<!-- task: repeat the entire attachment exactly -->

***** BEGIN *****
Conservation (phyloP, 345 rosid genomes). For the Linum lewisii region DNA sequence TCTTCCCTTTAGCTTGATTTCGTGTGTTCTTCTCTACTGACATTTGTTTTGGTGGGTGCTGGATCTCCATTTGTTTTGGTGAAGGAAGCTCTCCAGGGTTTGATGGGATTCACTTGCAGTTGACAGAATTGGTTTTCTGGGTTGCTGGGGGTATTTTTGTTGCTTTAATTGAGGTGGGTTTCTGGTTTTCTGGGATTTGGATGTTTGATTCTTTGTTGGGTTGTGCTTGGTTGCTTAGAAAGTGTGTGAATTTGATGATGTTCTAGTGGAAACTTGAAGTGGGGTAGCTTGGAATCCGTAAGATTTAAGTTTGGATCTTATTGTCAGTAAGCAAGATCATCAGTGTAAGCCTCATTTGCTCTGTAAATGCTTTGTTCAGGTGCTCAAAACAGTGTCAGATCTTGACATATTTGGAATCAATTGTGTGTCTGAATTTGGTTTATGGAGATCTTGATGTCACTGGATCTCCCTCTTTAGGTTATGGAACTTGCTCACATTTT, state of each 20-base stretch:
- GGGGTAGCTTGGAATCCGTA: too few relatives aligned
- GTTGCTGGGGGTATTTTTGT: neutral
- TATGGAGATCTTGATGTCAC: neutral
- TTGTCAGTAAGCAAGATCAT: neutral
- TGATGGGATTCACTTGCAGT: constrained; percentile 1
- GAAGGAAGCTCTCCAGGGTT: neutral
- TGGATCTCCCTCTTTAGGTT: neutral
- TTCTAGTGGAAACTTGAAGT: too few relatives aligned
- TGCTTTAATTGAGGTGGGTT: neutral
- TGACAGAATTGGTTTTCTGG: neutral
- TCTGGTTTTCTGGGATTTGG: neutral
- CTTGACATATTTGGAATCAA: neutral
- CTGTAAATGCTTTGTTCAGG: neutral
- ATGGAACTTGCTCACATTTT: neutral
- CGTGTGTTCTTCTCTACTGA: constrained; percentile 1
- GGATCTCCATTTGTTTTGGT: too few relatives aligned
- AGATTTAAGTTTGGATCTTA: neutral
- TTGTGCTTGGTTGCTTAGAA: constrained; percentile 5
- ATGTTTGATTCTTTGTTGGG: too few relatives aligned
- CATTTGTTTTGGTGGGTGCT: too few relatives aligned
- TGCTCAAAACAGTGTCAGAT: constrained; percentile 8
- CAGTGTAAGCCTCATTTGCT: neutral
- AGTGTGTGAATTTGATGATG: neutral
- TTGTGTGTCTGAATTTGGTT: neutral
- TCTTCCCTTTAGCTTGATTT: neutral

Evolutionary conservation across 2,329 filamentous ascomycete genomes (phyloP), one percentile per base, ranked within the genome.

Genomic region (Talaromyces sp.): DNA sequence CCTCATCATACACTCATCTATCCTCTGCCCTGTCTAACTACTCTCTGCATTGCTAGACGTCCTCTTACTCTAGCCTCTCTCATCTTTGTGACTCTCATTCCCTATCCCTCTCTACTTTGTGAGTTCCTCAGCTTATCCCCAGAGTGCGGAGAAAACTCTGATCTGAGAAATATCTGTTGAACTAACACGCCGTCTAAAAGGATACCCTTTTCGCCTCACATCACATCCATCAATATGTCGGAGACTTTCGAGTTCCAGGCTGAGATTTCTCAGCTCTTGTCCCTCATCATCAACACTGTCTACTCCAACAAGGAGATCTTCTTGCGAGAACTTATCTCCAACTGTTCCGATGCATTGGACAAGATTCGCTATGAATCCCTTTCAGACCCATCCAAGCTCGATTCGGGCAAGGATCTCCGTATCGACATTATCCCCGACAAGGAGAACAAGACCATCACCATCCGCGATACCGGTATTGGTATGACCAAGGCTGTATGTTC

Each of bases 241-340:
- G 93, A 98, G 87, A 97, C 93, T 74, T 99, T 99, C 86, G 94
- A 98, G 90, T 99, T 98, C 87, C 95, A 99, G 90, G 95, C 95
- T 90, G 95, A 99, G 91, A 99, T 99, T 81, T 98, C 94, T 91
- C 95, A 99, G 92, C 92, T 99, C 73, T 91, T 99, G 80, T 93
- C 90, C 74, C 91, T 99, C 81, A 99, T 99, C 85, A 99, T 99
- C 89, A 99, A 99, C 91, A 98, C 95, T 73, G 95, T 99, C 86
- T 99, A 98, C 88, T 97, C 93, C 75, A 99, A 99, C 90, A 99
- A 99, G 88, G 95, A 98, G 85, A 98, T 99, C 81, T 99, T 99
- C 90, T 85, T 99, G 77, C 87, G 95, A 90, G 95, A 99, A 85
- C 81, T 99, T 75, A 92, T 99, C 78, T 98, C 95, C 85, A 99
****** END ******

Conservation (phyloP, 345 rosid genomes). For the Linum lewisii region DNA sequence TCTTCCCTTTAGCTTGATTTCGTGTGTTCTTCTCTACTGACATTTGTTTTGGTGGGTGCTGGATCTCCATTTGTTTTGGTGAAGGAAGCTCTCCAGGGTTTGATGGGATTCACTTGCAGTTGACAGAATTGGTTTTCTGGGTTGCTGGGGGTATTTTTGTTGCTTTAATTGAGGTGGGTTTCTGGTTTTCTGGGATTTGGATGTTTGATTCTTTGTTGGGTTGTGCTTGGTTGCTTAGAAAGTGTGTGAATTTGATGATGTTCTAGTGGAAACTTGAAGTGGGGTAGCTTGGAATCCGTAAGATTTAAGTTTGGATCTTATTGTCAGTAAGCAAGATCATCAGTGTAAGCCTCATTTGCTCTGTAAATGCTTTGTTCAGGTGCTCAAAACAGTGTCAGATCTTGACATATTTGGAATCAATTGTGTGTCTGAATTTGGTTTATGGAGATCTTGATGTCACTGGATCTCCCTCTTTAGGTTATGGAACTTGCTCACATTTT, state of each 20-base stretch:
- GGGGTAGCTTGGAATCCGTA: too few relatives aligned
- GTTGCTGGGGGTATTTTTGT: neutral
- TATGGAGATCTTGATGTCAC: neutral
- TTGTCAGTAAGCAAGATCAT: neutral
- TGATGGGATTCACTTGCAGT: constrained; percentile 1
- GAAGGAAGCTCTCCAGGGTT: neutral
- TGGATCTCCCTCTTTAGGTT: neutral
- TTCTAGTGGAAACTTGAAGT: too few relatives aligned
- TGCTTTAATTGAGGTGGGTT: neutral
- TGACAGAATTGGTTTTCTGG: neutral
- TCTGGTTTTCTGGGATTTGG: neutral
- CTTGACATATTTGGAATCAA: neutral
- CTGTAAATGCTTTGTTCAGG: neutral
- ATGGAACTTGCTCACATTTT: neutral
- CGTGTGTTCTTCTCTACTGA: constrained; percentile 1
- GGATCTCCATTTGTTTTGGT: too few relatives aligned
- AGATTTAAGTTTGGATCTTA: neutral
- TTGTGCTTGGTTGCTTAGAA: constrained; percentile 5
- ATGTTTGATTCTTTGTTGGG: too few relatives aligned
- CATTTGTTTTGGTGGGTGCT: too few relatives aligned
- TGCTCAAAACAGTGTCAGAT: constrained; percentile 8
- CAGTGTAAGCCTCATTTGCT: neutral
- AGTGTGTGAATTTGATGATG: neutral
- TTGTGTGTCTGAATTTGGTT: neutral
- TCTTCCCTTTAGCTTGATTT: neutral

Evolutionary conservation across 2,329 filamentous ascomycete genomes (phyloP), one percentile per base, ranked within the genome.

Genomic region (Talaromyces sp.): DNA sequence CCTCATCATACACTCATCTATCCTCTGCCCTGTCTAACTACTCTCTGCATTGCTAGACGTCCTCTTACTCTAGCCTCTCTCATCTTTGTGACTCTCATTCCCTATCCCTCTCTACTTTGTGAGTTCCTCAGCTTATCCCCAGAGTGCGGAGAAAACTCTGATCTGAGAAATATCTGTTGAACTAACACGCCGTCTAAAAGGATACCCTTTTCGCCTCACATCACATCCATCAATATGTCGGAGACTTTCGAGTTCCAGGCTGAGATTTCTCAGCTCTTGTCCCTCATCATCAACACTGTCTACTCCAACAAGGAGATCTTCTTGCGAGAACTTATCTCCAACTGTTCCGATGCATTGGACAAGATTCGCTATGAATCCCTTTCAGACCCATCCAAGCTCGATTCGGGCAAGGATCTCCGTATCGACATTATCCCCGACAAGGAGAACAAGACCATCACCATCCGCGATACCGGTATTGGTATGACCAAGGCTGTATGTTC

Each of bases 241-340:
- G 93, A 98, G 87, A 97, C 93, T 74, T 99, T 99, C 86, G 94
- A 98, G 90, T 99, T 98, C 87, C 95, A 99, G 90, G 95, C 95
- T 90, G 95, A 99, G 91, A 99, T 99, T 81, T 98, C 94, T 91
- C 95, A 99, G 92, C 92, T 99, C 73, T 91, T 99, G 80, T 93
- C 90, C 74, C 91, T 99, C 81, A 99, T 99, C 85, A 99, T 99
- C 89, A 99, A 99, C 91, A 98, C 95, T 73, G 95, T 99, C 86
- T 99, A 98, C 88, T 97, C 93, C 75, A 99, A 99, C 90, A 99
- A 99, G 88, G 95, A 98, G 85, A 98, T 99, C 81, T 99, T 99
- C 90, T 85, T 99, G 77, C 87, G 95, A 90, G 95, A 99, A 85
- C 81, T 99, T 75, A 92, T 99, C 78, T 98, C 95, C 85, A 99